Review Aims to Maintain Capital's Momentum

6 May 2011

Significant changes in New Zealand over the past year - including the economic and political impacts of the Christchurch earthquakes and the formation of the Auckland 'supercity' - have prompted Wellington City Council to start a planning and prioritisation process designed to maintain the momentum of the capital city.

Mayor Celia Wade-Brown, supported by Deputy Mayor Ian McKinnon, today received unanimous backing from the Council's Strategy and Policy Committee for a process that will prioritise key initiatives to ensure the city continues to grow and develop over the next three years - to 2015.

The committee - on which the Mayor and all Councillors sit - has agreed that a workshop be held to ensure that the key city challenges and priorities to 2015 are identified. The workshop will be held later this month.

Mayor Wade-Brown says there is a degree of urgency to the process in light of the impact of national events of the past few months. "I want the Council to come up with a range of initiatives that will maintain the great momentum of Wellington's development over the past couple of decades.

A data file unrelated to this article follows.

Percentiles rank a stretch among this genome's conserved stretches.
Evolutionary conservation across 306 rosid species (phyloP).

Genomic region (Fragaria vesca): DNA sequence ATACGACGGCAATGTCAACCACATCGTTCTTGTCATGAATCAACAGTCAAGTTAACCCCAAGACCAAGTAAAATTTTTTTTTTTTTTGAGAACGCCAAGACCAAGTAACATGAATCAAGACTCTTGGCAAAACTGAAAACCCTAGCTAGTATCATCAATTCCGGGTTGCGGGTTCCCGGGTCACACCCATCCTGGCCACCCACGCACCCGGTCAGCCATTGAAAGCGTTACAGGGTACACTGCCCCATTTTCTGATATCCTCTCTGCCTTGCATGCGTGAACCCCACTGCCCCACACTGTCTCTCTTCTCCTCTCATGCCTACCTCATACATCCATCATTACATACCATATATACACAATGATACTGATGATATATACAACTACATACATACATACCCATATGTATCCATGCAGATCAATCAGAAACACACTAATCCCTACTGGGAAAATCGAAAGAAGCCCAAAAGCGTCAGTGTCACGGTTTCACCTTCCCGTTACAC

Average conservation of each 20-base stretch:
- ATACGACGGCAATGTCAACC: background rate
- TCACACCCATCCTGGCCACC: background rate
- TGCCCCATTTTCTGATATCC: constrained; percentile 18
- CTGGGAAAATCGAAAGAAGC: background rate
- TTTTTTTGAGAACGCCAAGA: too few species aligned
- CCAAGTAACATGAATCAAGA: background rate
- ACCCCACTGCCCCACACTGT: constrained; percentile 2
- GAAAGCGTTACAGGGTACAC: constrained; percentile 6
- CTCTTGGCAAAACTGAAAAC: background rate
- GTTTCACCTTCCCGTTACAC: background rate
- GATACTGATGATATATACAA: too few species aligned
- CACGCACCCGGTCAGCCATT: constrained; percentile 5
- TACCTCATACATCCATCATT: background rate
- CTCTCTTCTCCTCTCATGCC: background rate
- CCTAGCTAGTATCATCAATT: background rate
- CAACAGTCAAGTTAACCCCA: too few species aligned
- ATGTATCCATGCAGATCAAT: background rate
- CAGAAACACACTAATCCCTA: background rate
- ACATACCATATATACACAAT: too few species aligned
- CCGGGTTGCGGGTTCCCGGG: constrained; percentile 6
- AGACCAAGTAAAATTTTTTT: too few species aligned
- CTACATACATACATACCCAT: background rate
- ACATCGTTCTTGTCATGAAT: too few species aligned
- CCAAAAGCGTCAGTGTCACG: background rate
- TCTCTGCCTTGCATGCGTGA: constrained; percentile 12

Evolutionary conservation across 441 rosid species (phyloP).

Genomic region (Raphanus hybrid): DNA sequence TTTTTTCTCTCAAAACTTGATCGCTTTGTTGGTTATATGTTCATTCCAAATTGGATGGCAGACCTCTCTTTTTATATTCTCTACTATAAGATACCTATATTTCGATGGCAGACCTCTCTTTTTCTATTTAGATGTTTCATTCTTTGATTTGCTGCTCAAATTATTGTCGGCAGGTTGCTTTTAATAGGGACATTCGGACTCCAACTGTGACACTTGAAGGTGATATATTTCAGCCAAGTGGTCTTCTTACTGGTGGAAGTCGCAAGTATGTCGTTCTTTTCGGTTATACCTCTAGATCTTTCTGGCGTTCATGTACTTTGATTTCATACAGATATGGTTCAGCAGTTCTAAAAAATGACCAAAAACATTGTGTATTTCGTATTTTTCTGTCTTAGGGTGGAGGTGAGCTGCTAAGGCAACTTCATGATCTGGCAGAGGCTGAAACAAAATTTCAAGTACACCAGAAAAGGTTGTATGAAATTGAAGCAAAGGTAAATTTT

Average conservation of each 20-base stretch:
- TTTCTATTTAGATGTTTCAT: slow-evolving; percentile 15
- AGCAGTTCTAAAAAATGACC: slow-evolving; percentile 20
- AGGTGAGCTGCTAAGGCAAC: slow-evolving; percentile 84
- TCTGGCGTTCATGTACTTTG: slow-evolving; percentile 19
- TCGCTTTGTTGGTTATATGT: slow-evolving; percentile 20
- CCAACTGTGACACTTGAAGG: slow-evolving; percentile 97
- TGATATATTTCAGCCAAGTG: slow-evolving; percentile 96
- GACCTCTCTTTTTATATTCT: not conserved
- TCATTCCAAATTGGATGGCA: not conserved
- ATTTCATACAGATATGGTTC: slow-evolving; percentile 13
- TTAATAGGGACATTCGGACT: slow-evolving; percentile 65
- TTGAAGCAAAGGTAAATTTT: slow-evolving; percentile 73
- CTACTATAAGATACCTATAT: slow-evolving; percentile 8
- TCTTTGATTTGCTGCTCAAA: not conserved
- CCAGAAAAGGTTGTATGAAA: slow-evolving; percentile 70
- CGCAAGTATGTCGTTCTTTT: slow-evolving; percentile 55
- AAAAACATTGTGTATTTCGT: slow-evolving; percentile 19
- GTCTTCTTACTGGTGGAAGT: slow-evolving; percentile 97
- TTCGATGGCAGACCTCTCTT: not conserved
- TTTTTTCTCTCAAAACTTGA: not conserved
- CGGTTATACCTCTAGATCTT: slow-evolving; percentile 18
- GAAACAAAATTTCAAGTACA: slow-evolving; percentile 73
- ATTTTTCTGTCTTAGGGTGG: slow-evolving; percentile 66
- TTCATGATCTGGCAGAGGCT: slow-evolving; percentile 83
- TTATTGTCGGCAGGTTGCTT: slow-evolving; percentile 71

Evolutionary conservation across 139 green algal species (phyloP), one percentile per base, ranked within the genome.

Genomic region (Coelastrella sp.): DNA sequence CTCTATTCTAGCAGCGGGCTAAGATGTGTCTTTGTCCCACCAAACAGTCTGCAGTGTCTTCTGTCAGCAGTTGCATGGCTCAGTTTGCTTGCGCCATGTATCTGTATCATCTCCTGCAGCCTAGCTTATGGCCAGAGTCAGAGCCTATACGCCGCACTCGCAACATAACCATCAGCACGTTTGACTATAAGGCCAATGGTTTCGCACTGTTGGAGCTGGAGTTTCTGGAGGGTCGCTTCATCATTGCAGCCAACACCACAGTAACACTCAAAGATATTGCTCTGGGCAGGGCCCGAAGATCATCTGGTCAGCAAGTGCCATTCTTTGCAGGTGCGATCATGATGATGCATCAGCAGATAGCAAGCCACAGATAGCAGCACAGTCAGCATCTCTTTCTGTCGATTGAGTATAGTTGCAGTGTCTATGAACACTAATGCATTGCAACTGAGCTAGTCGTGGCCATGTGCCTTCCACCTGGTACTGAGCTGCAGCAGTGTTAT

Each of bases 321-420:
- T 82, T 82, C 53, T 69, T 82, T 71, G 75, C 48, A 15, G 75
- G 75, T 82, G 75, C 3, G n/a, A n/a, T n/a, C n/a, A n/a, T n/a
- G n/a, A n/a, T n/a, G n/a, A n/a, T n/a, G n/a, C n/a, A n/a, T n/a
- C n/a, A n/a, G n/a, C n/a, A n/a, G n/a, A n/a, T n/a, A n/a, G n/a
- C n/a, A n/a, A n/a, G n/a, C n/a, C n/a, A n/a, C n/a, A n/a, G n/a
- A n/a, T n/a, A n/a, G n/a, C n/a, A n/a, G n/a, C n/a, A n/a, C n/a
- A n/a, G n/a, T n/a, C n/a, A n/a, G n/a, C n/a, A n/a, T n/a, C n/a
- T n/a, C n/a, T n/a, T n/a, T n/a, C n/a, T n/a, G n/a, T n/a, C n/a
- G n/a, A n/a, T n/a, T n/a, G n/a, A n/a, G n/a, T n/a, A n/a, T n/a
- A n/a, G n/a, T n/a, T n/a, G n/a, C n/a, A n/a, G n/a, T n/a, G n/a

"The 2012/15 Long-Term Plan is where all ratepayers can have a say in the long-term future of their city - and I want to ensure that potential key choices to be made are identified, costed and transparently presented so that real decisions can be made."

Mayor Wade-Brown is working with other metropolitan mayors from Auckland to Dunedin in a collaborative way to build the economic success of New Zealand.

She says this month is an opportune time for the workshop. "Our thinking on the 2011/12 Annual Plan is out for feedback, and it's time to think slightly more long-term.

Mayor Wade-Brown says the intention is to review the Council's current priorities and come up with fresh ideas.

"Everything will be considered - including whether the Council's events and arts policies and initiatives should be boosted, or go in a different direction. We can also look at our infrastructure priorities and also the general economic direction of the city and region."

Cr McKinnon says the Council will not conduct the short-term review in isolation - "we obviously intend to call on and listen to the expertise of Wellingtonians in how to meet the new realities.

"We have to confront the issues raised by the formation of the Auckland Council - Auckland is now a real force and we have to be ready to respond to its political and economic power, plus the changing economic profile of Wellington itself.

"We also have to respond to the fact that Christchurch - and rightly - has a huge call on the country's resources as it starts its recovery."